Endocrine Abstracts (2017) 50 OC4.1 | DOI: 10.1530/endoabs.50.OC4.1

Predicted benign and silent SNPs in CYP11A1 cause primary adrenal insufficiency through missplicing

Avinaash Maharaj1, Federica Buonocore2, Eirini Meimaridou1, Gerard Ruiz-Babot1, Leonardo Guasti1, Hwei-Ming Peng3, Cameron Capper3, Rathi Prasad1, Elizabeth Crowne4, Timothy Cheetham5, Caroline Brain2, Jenifer Suntharalingham2, Niccolo Striglioni2, Bilgin Yuksel6, Fatih Gurbuz7, Richard Auchus3, Helen Spoudeas2, Tulay Guran7, Stephanie Johnson8,9, Dallas Fowler9,10, Emma Duncan8,9, Louise Conwell8,9, Delphine Drui11, Bertrand Cariou12, Juan Pedro Lopez Siguero13, Mark Harris8,9, Malcolm Donaldson14, John Achermann2 & Lou Metherell1


1Centre for Endocrinology, William Harvey Research Institute, Queen Mary, University of London, London, UK; 2Genetics and Genomic Medicine, UCL Great Ormond Street Institute of Child Health, University College London, London, UK; 3Division of Metabolism, Endocrinology, and Diabetes, Department of Internal Medicine, and Department of Pharmacology, University of Michigan, Ann Arbor, MI, USA; 4Department Paediatric Endocrinology and Diabetes, Bristol Royal Hospital for Children, Bristol, UK; 5Institute of Genetic Medicine, Newcastle University, Newcastle, UK; 6Cukurova University, Department Pediatric Endocrinology and Diabetes, Adana, Turkey; 7Marmara University, Department Pediatric Endocrinology and Diabetes, Istanbul, Turkey; 8Lady Cilento Children’s Hospital, Brisbane, Australia; 9University of Queensland, Brisbane, Australia; 10Lady Cilento Children’s Hospital; 11CHU de Nantes, l’institut du thorax, Department of Endocrinology, Nantes, France; 12INSERM UMR 1087, CNRS UMR 6291, Université de Nantes, l’institut du thorax, Nantes, France; 13Pediatric Endocrinology Unit Children’s Hospital, Malaga, Spain; 14Section of Child Health, Glasgow University School of Medicine, Glasgow, UK.


Background: CYP11A1 encodes the P450 side chain cleavage enzyme (P450scc) responsible for initiating steroidogenesis and classically gives rise to disordered sex development plus adrenal and gonadal insufficiency. The rs6161 variant in exon 5 of CYP11A1 (c.940G>A; p.E314K) has previously been considered as ‘benign’. When next generation sequencing was performed in patients with primary adrenal insufficiency of unknown etiology the rs6161 variant was found as a heterozygous change in 15 subjects (minor allele frequency 0.0625 (our cohort) vs 0.0024 (ExAC database)). In 13 patients the c.940G>A variant occurred in trans with a second clearly disruptive heterozygous change, in the remaining two patients the only other novel variant was a synonymous substitution (c.990G>A (p.T330=), c.1173C>T (p.S391=)). Given the enrichment of the c.940A allele and rarity of the two synonymous variants c.990A and c.1173T (MAF 0 and 3×106 respectively), we suspected they were pathogenic and therefore investigated their effects on mRNA processing and/or protein function.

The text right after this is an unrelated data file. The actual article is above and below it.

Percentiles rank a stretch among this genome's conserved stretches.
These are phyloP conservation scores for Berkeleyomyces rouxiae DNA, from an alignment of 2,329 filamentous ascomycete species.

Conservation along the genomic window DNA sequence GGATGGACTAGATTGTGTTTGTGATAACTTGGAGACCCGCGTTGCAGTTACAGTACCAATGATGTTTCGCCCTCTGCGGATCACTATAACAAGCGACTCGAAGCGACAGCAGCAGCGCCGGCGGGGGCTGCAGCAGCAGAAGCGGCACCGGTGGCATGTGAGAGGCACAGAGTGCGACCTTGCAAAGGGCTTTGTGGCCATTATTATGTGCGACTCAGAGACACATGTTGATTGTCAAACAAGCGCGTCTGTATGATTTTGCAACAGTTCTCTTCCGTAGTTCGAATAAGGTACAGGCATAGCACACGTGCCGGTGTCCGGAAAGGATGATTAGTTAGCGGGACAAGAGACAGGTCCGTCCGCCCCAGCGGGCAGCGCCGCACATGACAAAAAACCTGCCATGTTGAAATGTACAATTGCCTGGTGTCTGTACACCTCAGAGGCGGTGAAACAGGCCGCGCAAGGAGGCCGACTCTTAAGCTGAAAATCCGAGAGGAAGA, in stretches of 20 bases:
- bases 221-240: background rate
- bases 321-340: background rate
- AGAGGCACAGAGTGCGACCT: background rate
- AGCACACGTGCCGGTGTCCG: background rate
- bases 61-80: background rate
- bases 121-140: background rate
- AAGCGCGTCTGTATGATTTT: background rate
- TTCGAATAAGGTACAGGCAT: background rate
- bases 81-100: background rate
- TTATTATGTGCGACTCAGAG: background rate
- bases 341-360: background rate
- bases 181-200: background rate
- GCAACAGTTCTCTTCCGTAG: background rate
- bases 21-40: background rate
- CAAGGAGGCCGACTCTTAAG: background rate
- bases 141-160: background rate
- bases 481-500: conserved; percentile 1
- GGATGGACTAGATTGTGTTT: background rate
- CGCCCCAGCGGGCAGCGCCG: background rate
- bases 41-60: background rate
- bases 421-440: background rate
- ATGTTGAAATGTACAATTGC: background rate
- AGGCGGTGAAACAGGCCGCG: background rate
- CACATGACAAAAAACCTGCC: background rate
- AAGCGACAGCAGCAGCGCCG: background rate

Results: An in vitro splicing assay demonstrated aberrant splicing for all three variants, causing exon 5 skipping in most RNA transcripts for variants c.940A and c.990A and complete exon 7 skipping for c.1173T. In each instance when the exon is skipped a frameshift and premature translation-termination codon will occur. We corroborated the findings for variants c.940A and c.990A in vivo in patient samples. Mutant p.314K P450scc enzyme activity did not differ from WT in a validated functional assay in E. coli. However, when expressed in a eukaryotic cell line the mutant protein is truncated to 30-35 kDa, and the half-life is much shorter than for WT.

Conclusion: This comprehensive analysis illustrates how multiple mechanisms might contribute to loss-of-function and highlights the fact that in silico prediction tools are inadequate. Therefore functional analyses need to be undertaken on all rare variants to determine pathogenicity and correctly assign clinical significance.

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